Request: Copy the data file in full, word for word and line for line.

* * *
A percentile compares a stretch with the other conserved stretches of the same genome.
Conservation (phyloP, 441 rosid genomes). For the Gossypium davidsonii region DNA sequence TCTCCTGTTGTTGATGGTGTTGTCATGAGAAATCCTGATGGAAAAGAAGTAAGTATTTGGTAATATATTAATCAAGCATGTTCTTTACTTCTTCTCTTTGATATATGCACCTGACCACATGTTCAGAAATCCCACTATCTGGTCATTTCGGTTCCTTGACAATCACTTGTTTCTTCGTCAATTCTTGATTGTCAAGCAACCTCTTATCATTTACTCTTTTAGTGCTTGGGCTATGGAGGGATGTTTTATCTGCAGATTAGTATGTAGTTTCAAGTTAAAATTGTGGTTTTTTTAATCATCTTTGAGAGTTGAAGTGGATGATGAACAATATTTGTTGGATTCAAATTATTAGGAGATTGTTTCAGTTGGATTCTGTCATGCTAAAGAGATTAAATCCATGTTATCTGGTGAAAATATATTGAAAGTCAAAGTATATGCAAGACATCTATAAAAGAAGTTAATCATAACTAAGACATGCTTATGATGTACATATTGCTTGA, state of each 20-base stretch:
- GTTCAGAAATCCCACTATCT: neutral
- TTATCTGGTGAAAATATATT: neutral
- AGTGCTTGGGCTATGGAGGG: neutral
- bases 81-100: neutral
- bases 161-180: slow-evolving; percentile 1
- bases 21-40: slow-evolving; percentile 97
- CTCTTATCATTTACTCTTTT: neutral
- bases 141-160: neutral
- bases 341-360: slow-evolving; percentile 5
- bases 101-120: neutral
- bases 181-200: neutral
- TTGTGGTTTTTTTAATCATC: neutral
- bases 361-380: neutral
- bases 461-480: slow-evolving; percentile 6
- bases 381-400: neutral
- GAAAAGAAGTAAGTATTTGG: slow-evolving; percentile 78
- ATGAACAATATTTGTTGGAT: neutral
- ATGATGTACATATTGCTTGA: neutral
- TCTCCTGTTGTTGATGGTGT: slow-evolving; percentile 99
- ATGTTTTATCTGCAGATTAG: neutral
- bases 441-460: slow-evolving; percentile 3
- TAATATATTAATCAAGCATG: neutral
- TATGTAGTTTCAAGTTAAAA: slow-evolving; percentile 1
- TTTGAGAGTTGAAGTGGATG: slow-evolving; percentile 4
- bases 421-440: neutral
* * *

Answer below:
A percentile compares a stretch with the other conserved stretches of the same genome.
Conservation (phyloP, 441 rosid genomes). For the Gossypium davidsonii region DNA sequence TCTCCTGTTGTTGATGGTGTTGTCATGAGAAATCCTGATGGAAAAGAAGTAAGTATTTGGTAATATATTAATCAAGCATGTTCTTTACTTCTTCTCTTTGATATATGCACCTGACCACATGTTCAGAAATCCCACTATCTGGTCATTTCGGTTCCTTGACAATCACTTGTTTCTTCGTCAATTCTTGATTGTCAAGCAACCTCTTATCATTTACTCTTTTAGTGCTTGGGCTATGGAGGGATGTTTTATCTGCAGATTAGTATGTAGTTTCAAGTTAAAATTGTGGTTTTTTTAATCATCTTTGAGAGTTGAAGTGGATGATGAACAATATTTGTTGGATTCAAATTATTAGGAGATTGTTTCAGTTGGATTCTGTCATGCTAAAGAGATTAAATCCATGTTATCTGGTGAAAATATATTGAAAGTCAAAGTATATGCAAGACATCTATAAAAGAAGTTAATCATAACTAAGACATGCTTATGATGTACATATTGCTTGA, state of each 20-base stretch:
- GTTCAGAAATCCCACTATCT: neutral
- TTATCTGGTGAAAATATATT: neutral
- AGTGCTTGGGCTATGGAGGG: neutral
- bases 81-100: neutral
- bases 161-180: slow-evolving; percentile 1
- bases 21-40: slow-evolving; percentile 97
- CTCTTATCATTTACTCTTTT: neutral
- bases 141-160: neutral
- bases 341-360: slow-evolving; percentile 5
- bases 101-120: neutral
- bases 181-200: neutral
- TTGTGGTTTTTTTAATCATC: neutral
- bases 361-380: neutral
- bases 461-480: slow-evolving; percentile 6
- bases 381-400: neutral
- GAAAAGAAGTAAGTATTTGG: slow-evolving; percentile 78
- ATGAACAATATTTGTTGGAT: neutral
- ATGATGTACATATTGCTTGA: neutral
- TCTCCTGTTGTTGATGGTGT: slow-evolving; percentile 99
- ATGTTTTATCTGCAGATTAG: neutral
- bases 441-460: slow-evolving; percentile 3
- TAATATATTAATCAAGCATG: neutral
- TATGTAGTTTCAAGTTAAAA: slow-evolving; percentile 1
- TTTGAGAGTTGAAGTGGATG: slow-evolving; percentile 4
- bases 421-440: neutral